22 SQL Performance Analyzer

System changes that affect SQL execution plans, such as upgrading a database or adding new indexes, can severely impact SQL performance. As a result, DBAs spend considerable time identifying and fixing SQL statements that have regressed due to a change.

SQL Performance Analyzer automates the process of assessing the overall effect of a change on the full SQL workload by identifying performance divergence for each statement. A report that shows the net impact on the workload performance due to the change is provided. For regressed SQL statements, SQL Performance Analyzer also provides appropriate executions plan details along with tuning recommendations. As a result, DBAs can remedy any negative outcome before their end users are affected and can validate, with significant time and cost savings, that the system change to the production environment will result in net improvement.

You can use SQL Performance Analyzer to analyze the SQL performance impact of any type of system changes. Examples of common system changes for which you can use SQL Performance Analyzer include:

This chapter contains the following sections:

22.1 Overview of SQL Performance Analyzer

As illustrated in Figure 22-1, SQL Performance Analyzer evaluates the impact of system changes on SQL performance through five main steps.

Figure 22-1 SQL Performance Analyzer Workflow

Description of Figure 22-1 follows
Description of "Figure 22-1 SQL Performance Analyzer Workflow"

The steps of the SQL Performance Analyzer workflow are as follows:

  1. Capture the SQL workload.

    You must first capture the set of SQL statements that represents the typical SQL workload on your production system in a SQL Tuning Set (STS). Later, you can conduct the SQL Performance Analyzer analysis on the same database where the workload was captured or on a different database. Because the analysis is resource-intensive, you would typically capture the workload on a production database and perform the analysis on a test database that closely resembles the production system. For more details about how to perform these actions, see "Capturing the SQL Workload".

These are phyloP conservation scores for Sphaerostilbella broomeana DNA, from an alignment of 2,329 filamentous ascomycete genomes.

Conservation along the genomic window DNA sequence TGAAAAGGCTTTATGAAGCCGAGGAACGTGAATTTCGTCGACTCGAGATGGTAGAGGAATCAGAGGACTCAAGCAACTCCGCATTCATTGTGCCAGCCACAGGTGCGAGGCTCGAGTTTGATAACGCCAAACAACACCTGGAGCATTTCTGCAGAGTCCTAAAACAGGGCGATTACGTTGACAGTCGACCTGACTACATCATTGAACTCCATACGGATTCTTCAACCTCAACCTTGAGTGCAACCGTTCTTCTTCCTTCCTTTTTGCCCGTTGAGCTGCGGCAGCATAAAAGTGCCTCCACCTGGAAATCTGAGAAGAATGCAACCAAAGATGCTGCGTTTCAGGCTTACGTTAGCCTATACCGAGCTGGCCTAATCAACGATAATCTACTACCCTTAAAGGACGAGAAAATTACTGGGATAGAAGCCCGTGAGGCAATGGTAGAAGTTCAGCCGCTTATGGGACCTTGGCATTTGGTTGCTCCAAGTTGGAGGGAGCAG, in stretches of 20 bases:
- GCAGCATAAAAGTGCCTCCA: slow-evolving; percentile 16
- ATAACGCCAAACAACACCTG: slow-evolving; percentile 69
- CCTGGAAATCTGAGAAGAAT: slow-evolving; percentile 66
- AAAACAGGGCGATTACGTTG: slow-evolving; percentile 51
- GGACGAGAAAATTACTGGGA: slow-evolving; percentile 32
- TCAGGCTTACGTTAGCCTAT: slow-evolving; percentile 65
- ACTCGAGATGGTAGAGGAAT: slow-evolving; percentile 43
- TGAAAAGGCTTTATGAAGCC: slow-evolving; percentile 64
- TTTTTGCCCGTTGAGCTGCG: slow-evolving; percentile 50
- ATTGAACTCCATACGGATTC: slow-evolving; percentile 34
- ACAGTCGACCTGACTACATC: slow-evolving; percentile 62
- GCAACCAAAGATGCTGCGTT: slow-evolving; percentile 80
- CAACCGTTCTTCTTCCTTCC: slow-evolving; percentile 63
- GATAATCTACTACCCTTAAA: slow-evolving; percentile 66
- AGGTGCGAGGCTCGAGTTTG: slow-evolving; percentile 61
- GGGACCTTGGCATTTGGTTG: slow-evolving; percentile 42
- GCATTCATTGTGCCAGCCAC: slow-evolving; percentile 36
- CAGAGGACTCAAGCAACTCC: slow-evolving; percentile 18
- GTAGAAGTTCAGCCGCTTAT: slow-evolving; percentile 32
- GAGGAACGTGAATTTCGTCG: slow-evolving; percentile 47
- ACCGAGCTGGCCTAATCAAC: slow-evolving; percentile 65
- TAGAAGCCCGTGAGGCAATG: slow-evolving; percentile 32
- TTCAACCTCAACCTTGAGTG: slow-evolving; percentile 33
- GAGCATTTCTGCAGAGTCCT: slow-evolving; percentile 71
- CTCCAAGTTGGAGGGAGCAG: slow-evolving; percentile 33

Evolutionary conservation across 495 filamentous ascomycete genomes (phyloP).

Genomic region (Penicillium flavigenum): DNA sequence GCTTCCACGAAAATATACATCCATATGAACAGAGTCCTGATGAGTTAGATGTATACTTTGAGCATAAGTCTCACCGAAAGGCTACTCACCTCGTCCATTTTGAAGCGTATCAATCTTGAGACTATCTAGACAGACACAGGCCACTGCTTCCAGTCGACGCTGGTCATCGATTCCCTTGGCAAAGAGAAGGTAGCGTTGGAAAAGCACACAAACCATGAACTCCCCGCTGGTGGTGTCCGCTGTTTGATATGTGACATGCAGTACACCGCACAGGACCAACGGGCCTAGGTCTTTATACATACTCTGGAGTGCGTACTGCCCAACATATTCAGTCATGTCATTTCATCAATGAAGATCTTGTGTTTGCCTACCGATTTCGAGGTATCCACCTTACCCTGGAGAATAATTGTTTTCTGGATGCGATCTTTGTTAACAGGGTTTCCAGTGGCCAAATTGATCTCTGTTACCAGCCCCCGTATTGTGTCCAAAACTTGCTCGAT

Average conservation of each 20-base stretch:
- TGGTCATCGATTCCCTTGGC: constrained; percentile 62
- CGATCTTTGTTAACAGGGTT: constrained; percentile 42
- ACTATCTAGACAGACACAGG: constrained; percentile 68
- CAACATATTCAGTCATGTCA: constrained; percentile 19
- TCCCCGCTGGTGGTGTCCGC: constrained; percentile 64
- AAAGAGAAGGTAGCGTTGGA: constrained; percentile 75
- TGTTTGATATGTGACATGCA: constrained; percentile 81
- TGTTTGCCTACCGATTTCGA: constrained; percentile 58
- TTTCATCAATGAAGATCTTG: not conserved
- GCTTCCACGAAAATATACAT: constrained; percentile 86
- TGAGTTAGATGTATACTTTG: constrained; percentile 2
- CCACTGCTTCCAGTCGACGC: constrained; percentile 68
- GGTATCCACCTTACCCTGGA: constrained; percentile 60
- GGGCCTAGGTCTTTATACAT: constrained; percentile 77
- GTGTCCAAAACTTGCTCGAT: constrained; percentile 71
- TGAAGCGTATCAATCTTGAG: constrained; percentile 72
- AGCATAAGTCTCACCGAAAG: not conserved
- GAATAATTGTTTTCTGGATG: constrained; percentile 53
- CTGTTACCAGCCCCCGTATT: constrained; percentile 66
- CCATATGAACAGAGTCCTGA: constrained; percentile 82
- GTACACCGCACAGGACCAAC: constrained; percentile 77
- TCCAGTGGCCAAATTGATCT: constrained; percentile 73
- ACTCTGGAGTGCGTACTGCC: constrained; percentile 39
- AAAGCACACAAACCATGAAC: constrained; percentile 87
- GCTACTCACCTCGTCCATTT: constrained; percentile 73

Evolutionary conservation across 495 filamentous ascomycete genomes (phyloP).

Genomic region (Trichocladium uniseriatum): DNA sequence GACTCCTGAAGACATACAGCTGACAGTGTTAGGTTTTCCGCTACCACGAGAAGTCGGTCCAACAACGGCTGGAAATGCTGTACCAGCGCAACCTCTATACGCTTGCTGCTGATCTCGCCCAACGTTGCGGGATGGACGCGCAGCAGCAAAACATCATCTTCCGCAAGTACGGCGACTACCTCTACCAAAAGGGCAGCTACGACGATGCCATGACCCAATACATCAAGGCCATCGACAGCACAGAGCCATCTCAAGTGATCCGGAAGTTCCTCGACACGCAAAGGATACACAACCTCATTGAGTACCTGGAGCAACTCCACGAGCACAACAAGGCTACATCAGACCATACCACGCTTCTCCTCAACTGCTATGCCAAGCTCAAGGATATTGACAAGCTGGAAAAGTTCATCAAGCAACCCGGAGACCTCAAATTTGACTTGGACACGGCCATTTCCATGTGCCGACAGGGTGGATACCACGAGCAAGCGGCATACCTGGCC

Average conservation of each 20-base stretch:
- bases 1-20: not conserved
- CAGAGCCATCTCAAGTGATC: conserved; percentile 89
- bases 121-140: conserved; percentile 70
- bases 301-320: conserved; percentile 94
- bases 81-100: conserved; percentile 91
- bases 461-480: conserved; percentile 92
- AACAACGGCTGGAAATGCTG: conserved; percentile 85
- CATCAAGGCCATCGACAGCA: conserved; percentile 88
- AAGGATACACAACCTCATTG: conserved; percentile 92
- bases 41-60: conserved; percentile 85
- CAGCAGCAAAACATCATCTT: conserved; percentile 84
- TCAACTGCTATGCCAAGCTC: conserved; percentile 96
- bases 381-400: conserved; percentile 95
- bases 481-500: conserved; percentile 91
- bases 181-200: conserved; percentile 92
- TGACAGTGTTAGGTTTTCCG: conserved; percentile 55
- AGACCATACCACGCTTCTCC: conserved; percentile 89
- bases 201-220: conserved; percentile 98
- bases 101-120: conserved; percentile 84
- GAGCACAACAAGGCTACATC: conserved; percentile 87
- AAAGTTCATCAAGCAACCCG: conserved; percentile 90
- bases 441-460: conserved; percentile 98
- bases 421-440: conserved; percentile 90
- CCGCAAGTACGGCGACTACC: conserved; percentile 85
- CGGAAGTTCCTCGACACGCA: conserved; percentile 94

2. Measure the performance of the workload before the change.

    SQL Performance Analyzer executes the SQL statements captured in the SQL Tuning Set and generates execution plans and execution statistics for each statement. Only queries and the query part of DML statements are executed to avoid any side effect on the database. SQL Performance Analyzer executes SQL statements sequentially and in isolation from each other without any respect to their initial order of execution and concurrency. However, you can customize the order in which SQL Performance Analyzer executes the SQL queries. For example, you can start with the most expensive SQL statements in terms of response time.

  3. Make a change.

    Make the change whose effect on SQL performance you intend to measure. SQL Performance Analyzer can analyze the effect of many types of system changes. For example, you can test a database upgrade, new index creation, initialization parameter changes, optimizer statistics refresh, and so on.

  4. Measure the performance of the workload after the change.

    After you have made the planned change, SQL Performance Analyzer re-executes the SQL statements and produces execution plans and execution statistics for each SQL statement a second time. This execution result represents a new set of performance data that SQL Performance Analyzer uses for subsequent comparison.

  5. Compare performance.

    SQL Performance Analyzer compares the performance of SQL statements before and after the change and produces a report identifying any changes in execution plans or performance of the SQL statements.If the performance comparison reveals regressed SQL statements, then you can make further changes to remedy the problem. For example, you can fix regressed SQL by running SQL Tuning Advisor. You can then repeat the process of executing the SQL Tuning Set and comparing its performance to the first execution. Repeat these steps until you are satisfied with the outcome of the analysis.

22.2 Capturing the SQL Workload

To capture a SQL workload that can be used with the SQL Performance Analyzer, you must capture a representative set of SQL statements and store them in a SQL tuning set. A SQL tuning set is a database object that is used to manage SQL workloads. The SQL tuning set can be used to store one or more SQL statements along with their execution context, including the text of the SQL, parsing schema under which the SQL statement can be compiled, bind values needed to execute the SQL statement, execution plan, number of times the SQL statement was executed, and so on.

You can load SQL statements into a SQL Tuning Set from different sources, including the cursor cache, Automatic Workload Repository (AWR), and existing SQL Tuning Sets. For more information about creating, loading, and transporting SQL tuning sets, see "SQL Tuning Sets".


Only SQL workload capture is currently supported in this release. Captured SQL workloads can be executed, and their performance can be measured and compared, on Oracle Database 11g Release 1 (11.1) and subsequent releases. For more information, see Oracle Database Performance Tuning Guide 11g Release 1 (11.1).